John is one of the newest piano tuners on the scene in Ireland and we wanted to get some insights on his journey to becoming a tuner after an increase in queries on how to become a tuner from clients and families.
We want to thank John for taking time out of his busy schedule to answer some questions.
Why did you get into piano tuning?
I’ve worked and been involved in many aspects of the music industry over the years but always loved the idea of being a tuner/technician. It appeals to my obsessive nature and gives me great satisfaction to leave a piano in tune for the player to enjoy.
What was required to become a tuner?
Traditionally tuners would emerge from either a family business or you’d have to find an apprenticeship. None of which were an option for me although I did subsequently find out my great uncle was a tuner for McCullogh Piggotts. I had to make the move to the UK where I attended Newark-On-Trent’s Piano School. A small market town in the midlands, booming with prospective tuners, violin, guitar, brass and woodwind makers. Over the course of 3 years you’re taught tuning and restoration along with many other aspects of the trade. While I was on that course I managed to gain employment from a well respected piano shop in South London. A culmination of all this experience gave me a solid and well informed basis to set up my own business along with the opportunity to not only build my own customer base but work with other well established shops like Thornton Pianos.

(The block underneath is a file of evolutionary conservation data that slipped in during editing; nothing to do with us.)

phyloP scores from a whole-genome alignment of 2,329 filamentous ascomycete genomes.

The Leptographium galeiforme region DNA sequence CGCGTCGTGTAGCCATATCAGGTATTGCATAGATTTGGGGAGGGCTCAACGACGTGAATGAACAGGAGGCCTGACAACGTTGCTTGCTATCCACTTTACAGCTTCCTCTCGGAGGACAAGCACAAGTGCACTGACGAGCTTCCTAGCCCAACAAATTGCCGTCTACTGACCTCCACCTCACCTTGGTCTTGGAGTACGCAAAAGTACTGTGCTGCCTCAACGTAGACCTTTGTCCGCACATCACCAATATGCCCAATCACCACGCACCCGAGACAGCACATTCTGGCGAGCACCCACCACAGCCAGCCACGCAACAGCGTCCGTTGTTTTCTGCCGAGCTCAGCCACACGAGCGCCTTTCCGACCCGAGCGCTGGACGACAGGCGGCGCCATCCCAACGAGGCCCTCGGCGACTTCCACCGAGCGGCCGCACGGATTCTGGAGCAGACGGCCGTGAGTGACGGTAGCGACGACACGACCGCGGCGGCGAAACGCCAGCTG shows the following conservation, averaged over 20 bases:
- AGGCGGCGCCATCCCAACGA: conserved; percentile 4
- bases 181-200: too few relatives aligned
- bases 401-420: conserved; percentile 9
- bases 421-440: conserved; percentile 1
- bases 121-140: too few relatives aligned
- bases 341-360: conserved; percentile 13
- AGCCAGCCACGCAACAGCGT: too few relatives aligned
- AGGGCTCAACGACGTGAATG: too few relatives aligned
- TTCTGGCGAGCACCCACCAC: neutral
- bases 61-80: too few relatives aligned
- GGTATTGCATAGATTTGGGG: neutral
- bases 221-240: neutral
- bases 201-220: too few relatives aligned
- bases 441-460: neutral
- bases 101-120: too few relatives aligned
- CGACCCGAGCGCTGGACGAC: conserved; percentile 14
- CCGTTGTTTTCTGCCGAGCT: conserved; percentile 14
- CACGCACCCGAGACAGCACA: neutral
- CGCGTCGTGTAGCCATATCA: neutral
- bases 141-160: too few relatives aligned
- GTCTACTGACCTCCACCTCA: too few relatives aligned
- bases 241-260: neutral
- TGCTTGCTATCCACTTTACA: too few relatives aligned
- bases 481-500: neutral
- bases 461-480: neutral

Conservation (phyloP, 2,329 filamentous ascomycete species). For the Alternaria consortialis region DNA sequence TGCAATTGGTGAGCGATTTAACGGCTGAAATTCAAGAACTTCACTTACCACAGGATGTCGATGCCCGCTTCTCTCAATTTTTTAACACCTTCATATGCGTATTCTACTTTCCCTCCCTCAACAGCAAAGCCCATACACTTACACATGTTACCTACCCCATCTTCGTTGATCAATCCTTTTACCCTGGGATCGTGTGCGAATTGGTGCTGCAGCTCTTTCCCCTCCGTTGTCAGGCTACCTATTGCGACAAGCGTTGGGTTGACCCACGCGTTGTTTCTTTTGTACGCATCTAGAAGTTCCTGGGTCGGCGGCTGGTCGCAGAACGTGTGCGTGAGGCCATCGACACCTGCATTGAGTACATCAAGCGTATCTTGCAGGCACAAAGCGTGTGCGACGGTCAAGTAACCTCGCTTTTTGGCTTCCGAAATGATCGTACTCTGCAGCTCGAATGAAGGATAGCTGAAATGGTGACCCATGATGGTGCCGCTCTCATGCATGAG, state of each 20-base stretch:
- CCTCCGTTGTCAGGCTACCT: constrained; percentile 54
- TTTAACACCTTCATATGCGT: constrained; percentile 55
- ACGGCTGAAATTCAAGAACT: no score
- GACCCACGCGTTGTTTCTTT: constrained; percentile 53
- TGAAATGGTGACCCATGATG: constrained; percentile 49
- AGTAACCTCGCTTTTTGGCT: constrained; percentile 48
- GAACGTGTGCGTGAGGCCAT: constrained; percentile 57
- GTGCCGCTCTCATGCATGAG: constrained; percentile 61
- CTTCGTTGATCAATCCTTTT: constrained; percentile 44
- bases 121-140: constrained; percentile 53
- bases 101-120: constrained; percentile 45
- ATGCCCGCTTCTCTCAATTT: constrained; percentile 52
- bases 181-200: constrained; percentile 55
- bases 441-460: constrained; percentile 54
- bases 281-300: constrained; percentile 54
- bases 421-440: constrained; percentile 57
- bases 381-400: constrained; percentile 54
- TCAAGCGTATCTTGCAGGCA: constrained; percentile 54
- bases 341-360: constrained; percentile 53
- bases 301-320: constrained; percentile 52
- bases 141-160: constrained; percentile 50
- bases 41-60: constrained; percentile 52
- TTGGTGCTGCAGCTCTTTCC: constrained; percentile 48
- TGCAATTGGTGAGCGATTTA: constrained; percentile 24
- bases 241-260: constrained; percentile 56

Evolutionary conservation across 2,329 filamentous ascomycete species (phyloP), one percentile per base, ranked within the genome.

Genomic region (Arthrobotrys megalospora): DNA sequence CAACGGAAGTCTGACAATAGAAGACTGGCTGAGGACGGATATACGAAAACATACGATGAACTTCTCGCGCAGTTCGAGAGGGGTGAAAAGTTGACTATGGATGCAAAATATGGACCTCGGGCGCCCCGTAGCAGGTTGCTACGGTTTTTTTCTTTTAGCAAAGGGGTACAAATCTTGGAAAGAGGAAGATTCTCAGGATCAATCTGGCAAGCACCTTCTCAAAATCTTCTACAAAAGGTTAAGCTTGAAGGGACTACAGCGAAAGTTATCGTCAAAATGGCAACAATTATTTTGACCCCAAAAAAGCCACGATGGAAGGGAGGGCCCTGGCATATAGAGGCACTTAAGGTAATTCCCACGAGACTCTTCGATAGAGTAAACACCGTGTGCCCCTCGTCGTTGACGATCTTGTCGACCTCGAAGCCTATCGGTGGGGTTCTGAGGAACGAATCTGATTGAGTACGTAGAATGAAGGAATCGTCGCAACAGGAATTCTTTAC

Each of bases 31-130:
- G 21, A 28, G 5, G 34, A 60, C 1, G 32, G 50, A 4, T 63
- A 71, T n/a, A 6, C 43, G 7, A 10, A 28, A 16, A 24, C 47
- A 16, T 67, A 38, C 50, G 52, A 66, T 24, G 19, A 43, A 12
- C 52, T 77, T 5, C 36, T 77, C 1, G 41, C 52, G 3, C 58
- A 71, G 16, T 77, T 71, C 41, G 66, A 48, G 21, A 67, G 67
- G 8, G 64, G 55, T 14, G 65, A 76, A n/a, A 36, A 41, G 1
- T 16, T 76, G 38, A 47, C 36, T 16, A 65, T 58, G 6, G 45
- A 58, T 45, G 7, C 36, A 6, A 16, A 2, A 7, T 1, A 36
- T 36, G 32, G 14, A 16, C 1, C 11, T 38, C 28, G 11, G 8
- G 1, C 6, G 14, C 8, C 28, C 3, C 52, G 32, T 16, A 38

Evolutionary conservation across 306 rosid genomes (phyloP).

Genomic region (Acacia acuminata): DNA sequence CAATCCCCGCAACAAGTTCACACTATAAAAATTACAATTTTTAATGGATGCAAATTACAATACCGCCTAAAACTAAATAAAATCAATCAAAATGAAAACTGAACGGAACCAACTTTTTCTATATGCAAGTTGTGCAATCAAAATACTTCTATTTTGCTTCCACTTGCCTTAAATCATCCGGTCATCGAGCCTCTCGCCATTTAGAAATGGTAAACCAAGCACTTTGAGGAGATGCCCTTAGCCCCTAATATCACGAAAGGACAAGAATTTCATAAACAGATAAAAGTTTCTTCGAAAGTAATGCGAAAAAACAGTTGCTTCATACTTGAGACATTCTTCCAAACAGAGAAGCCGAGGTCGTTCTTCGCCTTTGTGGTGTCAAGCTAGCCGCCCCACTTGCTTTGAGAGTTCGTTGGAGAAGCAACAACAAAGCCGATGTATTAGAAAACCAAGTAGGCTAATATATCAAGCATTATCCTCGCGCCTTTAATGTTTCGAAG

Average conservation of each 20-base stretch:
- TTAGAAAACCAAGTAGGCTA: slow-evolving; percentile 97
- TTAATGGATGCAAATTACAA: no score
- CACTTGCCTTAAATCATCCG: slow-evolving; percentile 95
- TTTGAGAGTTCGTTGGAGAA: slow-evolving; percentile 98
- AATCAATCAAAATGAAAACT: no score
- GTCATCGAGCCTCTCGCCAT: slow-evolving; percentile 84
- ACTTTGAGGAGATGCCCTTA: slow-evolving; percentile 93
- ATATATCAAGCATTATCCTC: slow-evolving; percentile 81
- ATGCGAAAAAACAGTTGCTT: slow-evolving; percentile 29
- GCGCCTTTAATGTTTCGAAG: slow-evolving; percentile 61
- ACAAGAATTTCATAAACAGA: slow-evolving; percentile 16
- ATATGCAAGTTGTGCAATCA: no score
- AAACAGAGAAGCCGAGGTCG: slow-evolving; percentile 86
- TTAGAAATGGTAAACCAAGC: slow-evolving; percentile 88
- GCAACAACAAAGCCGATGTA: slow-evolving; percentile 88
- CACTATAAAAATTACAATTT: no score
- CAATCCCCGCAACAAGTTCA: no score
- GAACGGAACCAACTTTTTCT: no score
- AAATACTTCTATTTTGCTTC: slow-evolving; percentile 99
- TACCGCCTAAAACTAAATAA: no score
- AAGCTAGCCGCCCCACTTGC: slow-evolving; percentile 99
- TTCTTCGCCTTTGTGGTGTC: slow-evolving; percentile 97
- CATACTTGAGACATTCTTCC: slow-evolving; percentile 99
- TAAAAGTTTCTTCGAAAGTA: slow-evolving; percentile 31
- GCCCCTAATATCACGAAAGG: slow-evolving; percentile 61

What’s involved in the work day of a tuner?
A typical day would involve an average of 3 pianos depending on location. The public pianos, music schools and cruise liners will generally require more time as these pianos get used a lot and may need some repair or regulation. Asides from loving the work, I get to meet all sorts of people and find myself tuning anywhere from a cowshed to a concert hall! No two days are the same.
Tips and recommendations for looking after your piano.
Naturally, regular tuning is top of my list. If you want to keep your piano at concert pitch and sounding its best then it’s a must.
Secondly, Underfloor heating has become a common problem for pianos. The direct exposure to the heat can cause the wood to dry and crack and leave the instrument impossible to tune. Just be wary of where you’re putting your piano and maybe take some measures to avoid any issues. Turning off the heat in the zone where you want to put the piano or even using an underfloor heating mat can increase the lifespan of your piano significantly.
 Initiator and Curator of the Pearse, Heuston, Connolly, Plunkett, Kent, Colbert  & Dublin Airport Pianos